Skip to main content

Careers intelligence: how to respond to unsuccessful applicants

Written by: Jack Grove
Published on: 22 Feb 2021

Skater falls on the ice

Source: Getty

For every joyous jobseeker offered a faculty position, there will inevitably be a handful of runners-up left dejected by another knock-back. Some might not want to revisit their latest disappointment, but others want to learn where they went wrong, and many expect useful tips on how to improve for next time. So how should interview panels give constructive feedback to unsuccessful applicants?

Time constraints will be a significant factor in the level of detail in such comments, which is why most panels will confine their remarks to interviewees only. But others have started to take a different approach.

John McKendrick, professor of social justice at Glasgow Caledonian University, decided to provide feedback to all of those who applied for two part-time research development posts in his poverty research unit. That entailed more than a day’s work because 69 people applied, explained Professor McKendrick.

“It didn’t really make sense if you viewed it strictly in terms of time efficiency, but we purport to be a university for the common good, so this commitment to help aspiring researchers was important for us,” he said.

“We wanted to let people know where they did well, so they didn’t throw everything out and start again if they applied to a similar position again. If we’re serious as a sector about opening up research careers to people of all backgrounds, we need to do more of this because the rules of the game are not immediately apparent to everyone,” he added.

Even those applicants who were told they were not strong contenders for the roles said they appreciated the feedback they received, said Professor McKendrick. He added that he believed that the input received by those rejected before interview was in many ways more helpful than the one-to-one chats that he held with the three interviewees not appointed. “They were not surprised by what I said, but I think they went away feeling better because they’d been taken seriously throughout the entire process,” Professor McKendrick said.

However, taking time to provide this kind of feedback is not always practicable, despite the desire to treat every applicant with respect, said Robert MacIntosh, head of the School of Social Sciences at Heriot-Watt University in Edinburgh.

“For academic roles these days, it isn’t unusual to get a very large number of applications. In my experience, feedback to those who don’t make the interview shortlist is usually generic and takes the form of noting that there were other strong candidates and that there was a gap in relation to the…[job] criteria which meant they didn’t make the cut,” said Professor MacIntosh, who added that while this “isn’t particularly courteous, [it] is a reflection of the time pressures involved”.

That said, he went on, it was vital to provide “constructive, honest and defensible feedback” to unsuccessful interviewees. “My preference is to do this in a short call as quickly as practicable after the appointment process completes. Done well, it says something about the integrity of both the individuals and the institution, and you should aspire to treat disappointed individuals in the way that you’d like to be treated yourself,” Professor MacIntosh said.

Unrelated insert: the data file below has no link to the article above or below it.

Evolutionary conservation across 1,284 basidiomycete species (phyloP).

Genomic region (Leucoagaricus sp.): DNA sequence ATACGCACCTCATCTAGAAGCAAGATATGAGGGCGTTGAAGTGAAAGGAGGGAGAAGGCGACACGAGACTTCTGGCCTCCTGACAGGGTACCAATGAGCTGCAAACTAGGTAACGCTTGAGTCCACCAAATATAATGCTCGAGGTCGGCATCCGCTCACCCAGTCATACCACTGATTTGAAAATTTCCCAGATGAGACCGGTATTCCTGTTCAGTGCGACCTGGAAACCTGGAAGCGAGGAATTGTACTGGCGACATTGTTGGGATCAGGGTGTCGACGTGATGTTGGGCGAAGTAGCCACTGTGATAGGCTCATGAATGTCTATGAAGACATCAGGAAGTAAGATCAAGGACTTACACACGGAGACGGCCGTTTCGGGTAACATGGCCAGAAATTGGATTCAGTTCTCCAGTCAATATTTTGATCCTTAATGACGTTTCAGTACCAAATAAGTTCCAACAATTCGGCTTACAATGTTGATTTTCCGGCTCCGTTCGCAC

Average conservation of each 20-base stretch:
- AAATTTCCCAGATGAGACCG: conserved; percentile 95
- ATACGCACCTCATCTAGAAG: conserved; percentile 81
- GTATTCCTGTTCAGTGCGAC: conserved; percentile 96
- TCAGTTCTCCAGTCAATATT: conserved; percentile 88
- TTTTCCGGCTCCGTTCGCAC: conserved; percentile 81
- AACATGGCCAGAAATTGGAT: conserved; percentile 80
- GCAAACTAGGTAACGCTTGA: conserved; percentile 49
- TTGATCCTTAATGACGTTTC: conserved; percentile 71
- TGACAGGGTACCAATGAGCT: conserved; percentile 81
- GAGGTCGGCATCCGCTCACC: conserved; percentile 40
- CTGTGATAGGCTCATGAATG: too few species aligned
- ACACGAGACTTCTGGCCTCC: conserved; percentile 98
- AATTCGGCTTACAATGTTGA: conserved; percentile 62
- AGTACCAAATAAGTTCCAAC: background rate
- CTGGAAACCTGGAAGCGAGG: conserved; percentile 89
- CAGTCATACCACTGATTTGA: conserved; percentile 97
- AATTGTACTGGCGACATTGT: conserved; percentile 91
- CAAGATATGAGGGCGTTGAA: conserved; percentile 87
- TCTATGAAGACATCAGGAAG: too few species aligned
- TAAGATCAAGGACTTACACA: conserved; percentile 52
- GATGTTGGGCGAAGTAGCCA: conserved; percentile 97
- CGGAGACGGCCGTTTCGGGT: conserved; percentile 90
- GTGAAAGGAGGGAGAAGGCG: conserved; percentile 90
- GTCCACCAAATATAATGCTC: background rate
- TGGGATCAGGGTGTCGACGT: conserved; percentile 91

Some recent examples of interview feedback he has given included pointing out that a candidate had significantly overrun with the opening minute presentation despite being told several times that the time limit had been exceeded, and noting an applicant’s lack of research into the role, such as not knowing which programmes and courses they might contribute to even though such information was available on the website and in the candidate pack. Other examples included not showing sufficient experience of something the university was looking for, such as improving the student experience, or failing to demonstrate this, he said.

Conversations with unsuccessful applicants are not always easy, particularly when candidates refuse to accept some of the points being made, admitted Professor MacIntosh. “My worst experience was having an unsuccessful candidate saying that they would come and work for free for the next three months to prove that they would do a better job than the successful candidate (who they didn’t know).”

Jessica Seeliger, associate professor in the department of pharmacological sciences at Stony Brook University in New York, said she believed the practice was less common in the US, although she “had heard of this happening, albeit rarely”.

“But I could see myself doing it for someone I thought was really promising, but who I felt had done themselves a disservice in some way or did not appear to be navigating the system effectively,” said Dr Seeliger, who added that she and her colleagues would happily provide advice in these circumstances because they “derive real pleasure from seeing capable people succeed and have the opportunity to contribute to the research and academic communities”.

“It hurts to see someone do poorly for spurious reasons, and there are very often many avoidable reasons that candidates do not do as well as they could, just because the academic search and evaluation process is, in my opinion, needlessly opaque,” she said, adding that the lack of a how-to guide on the faculty search process was largely “because once people get jobs they are too busy to write it”.

“So the next best thing − although far less impactful − is to give feedback to individual candidates,” said Dr Seeliger, who hoped such advice could help an unsuccessful candidate do better next time.

“Ultimately, it will also say something about the candidate as to how they take that feedback and use it − one excels in academia through constant self-examination and self-improvement, and that applies at every level, including faculty and faculty-in-waiting.”